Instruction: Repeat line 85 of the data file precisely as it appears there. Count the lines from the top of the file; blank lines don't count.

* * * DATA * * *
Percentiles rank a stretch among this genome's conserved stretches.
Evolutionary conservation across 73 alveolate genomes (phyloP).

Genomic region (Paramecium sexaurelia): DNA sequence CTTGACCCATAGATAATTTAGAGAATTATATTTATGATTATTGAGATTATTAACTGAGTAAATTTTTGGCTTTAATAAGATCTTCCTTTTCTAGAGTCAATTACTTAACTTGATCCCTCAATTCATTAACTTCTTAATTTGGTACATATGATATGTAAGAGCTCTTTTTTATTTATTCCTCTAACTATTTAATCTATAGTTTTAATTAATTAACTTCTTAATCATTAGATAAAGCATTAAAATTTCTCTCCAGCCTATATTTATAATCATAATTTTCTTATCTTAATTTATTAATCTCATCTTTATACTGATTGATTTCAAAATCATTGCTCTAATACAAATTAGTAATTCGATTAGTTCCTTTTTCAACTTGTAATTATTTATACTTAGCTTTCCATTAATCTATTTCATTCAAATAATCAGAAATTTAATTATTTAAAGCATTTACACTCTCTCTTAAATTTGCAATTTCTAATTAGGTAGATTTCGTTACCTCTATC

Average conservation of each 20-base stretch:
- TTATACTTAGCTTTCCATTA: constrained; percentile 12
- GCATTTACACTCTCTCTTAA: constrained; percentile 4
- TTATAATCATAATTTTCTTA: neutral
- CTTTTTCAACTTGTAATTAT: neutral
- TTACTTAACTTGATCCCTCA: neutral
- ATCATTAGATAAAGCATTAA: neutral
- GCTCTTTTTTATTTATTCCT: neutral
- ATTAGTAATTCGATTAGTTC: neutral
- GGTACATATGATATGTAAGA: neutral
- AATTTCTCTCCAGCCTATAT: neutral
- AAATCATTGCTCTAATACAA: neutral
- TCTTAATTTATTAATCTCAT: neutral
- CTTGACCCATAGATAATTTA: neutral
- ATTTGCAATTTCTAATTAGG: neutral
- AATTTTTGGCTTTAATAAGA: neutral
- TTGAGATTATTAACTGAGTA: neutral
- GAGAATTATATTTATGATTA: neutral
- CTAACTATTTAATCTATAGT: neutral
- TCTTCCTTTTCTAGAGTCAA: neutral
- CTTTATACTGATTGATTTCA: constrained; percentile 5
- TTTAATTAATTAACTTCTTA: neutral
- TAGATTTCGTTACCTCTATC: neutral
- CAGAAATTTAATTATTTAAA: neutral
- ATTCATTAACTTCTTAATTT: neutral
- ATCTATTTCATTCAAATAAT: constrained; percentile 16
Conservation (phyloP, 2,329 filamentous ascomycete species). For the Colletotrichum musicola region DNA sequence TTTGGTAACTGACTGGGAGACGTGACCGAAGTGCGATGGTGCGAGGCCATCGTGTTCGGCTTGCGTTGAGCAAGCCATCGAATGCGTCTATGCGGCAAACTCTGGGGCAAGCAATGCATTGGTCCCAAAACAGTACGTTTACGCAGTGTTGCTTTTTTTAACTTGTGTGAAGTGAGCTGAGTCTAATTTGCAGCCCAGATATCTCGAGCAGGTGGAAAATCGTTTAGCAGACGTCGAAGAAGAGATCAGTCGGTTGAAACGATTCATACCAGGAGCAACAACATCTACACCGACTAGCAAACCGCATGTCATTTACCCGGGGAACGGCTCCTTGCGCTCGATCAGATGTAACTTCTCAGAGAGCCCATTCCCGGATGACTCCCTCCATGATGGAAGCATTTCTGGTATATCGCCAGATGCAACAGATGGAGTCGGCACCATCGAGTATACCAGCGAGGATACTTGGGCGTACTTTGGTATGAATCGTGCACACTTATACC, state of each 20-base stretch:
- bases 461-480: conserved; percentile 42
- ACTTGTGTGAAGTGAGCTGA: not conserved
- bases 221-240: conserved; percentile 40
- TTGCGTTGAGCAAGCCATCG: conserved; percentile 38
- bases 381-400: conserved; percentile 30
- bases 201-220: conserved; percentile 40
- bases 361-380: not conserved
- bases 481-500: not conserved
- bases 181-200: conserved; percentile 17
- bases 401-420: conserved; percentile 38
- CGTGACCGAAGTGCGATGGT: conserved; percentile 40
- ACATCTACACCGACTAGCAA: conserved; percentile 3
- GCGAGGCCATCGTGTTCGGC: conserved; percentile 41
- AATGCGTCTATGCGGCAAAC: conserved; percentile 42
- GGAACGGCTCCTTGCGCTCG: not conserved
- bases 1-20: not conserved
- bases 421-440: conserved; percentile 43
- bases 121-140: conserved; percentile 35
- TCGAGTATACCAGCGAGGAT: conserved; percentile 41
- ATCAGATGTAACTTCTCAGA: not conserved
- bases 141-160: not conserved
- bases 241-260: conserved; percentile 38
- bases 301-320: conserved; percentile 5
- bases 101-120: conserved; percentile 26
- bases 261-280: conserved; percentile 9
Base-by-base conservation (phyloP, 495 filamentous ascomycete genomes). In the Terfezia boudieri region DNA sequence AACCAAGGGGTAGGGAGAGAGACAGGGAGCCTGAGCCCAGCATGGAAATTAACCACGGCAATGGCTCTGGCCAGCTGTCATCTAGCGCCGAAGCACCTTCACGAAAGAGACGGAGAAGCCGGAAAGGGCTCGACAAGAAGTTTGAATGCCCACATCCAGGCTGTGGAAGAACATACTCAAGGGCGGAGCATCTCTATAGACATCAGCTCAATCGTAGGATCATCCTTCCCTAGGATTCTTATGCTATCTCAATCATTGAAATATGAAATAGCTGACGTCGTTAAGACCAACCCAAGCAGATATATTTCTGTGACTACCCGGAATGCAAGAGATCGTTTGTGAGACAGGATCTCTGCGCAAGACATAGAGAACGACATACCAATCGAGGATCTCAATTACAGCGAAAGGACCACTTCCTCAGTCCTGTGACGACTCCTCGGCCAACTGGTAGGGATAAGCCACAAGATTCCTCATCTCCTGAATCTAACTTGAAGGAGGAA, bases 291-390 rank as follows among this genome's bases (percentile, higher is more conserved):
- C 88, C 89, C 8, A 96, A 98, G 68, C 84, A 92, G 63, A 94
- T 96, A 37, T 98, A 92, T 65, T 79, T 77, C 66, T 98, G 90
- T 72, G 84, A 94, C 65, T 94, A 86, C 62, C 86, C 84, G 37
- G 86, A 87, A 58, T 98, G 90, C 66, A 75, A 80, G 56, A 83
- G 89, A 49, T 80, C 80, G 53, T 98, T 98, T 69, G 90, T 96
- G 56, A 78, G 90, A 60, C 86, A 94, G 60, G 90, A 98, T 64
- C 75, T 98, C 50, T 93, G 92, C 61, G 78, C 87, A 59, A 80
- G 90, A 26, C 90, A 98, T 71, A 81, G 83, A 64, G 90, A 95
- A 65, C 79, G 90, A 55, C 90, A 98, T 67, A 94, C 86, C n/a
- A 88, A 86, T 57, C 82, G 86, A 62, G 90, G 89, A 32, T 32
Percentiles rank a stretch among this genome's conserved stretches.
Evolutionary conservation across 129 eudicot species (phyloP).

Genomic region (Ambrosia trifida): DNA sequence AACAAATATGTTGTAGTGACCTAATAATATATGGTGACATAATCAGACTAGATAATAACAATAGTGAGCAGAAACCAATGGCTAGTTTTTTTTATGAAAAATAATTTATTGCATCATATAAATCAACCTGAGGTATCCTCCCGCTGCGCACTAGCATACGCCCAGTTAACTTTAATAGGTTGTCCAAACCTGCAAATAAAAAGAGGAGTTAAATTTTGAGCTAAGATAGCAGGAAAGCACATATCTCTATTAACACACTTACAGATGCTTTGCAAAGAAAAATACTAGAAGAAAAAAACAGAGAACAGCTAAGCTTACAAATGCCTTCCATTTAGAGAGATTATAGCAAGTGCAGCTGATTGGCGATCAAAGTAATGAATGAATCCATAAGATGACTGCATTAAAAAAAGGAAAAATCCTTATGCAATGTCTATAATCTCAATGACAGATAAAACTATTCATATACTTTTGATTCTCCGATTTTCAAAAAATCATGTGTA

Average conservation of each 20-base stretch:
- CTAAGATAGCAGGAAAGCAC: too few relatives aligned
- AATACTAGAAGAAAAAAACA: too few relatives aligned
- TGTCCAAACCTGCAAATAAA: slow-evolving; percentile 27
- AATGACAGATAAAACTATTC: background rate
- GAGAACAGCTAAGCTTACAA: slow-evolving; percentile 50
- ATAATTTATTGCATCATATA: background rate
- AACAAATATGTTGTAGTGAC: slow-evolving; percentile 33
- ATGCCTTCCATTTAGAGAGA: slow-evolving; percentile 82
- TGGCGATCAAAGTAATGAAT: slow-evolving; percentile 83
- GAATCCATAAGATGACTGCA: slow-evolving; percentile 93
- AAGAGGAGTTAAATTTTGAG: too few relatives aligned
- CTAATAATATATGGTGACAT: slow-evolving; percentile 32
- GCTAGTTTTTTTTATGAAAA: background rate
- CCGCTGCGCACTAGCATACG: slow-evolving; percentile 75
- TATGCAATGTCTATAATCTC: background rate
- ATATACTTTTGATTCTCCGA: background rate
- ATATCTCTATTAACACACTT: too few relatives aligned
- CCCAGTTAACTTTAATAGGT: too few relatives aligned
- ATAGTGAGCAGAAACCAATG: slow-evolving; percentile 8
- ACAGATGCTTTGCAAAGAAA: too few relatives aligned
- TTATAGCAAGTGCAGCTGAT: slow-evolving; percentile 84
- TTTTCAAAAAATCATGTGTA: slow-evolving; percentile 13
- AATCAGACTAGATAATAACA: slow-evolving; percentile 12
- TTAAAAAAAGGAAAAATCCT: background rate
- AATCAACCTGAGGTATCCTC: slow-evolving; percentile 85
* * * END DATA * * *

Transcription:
- TATGCAATGTCTATAATCTC: background rate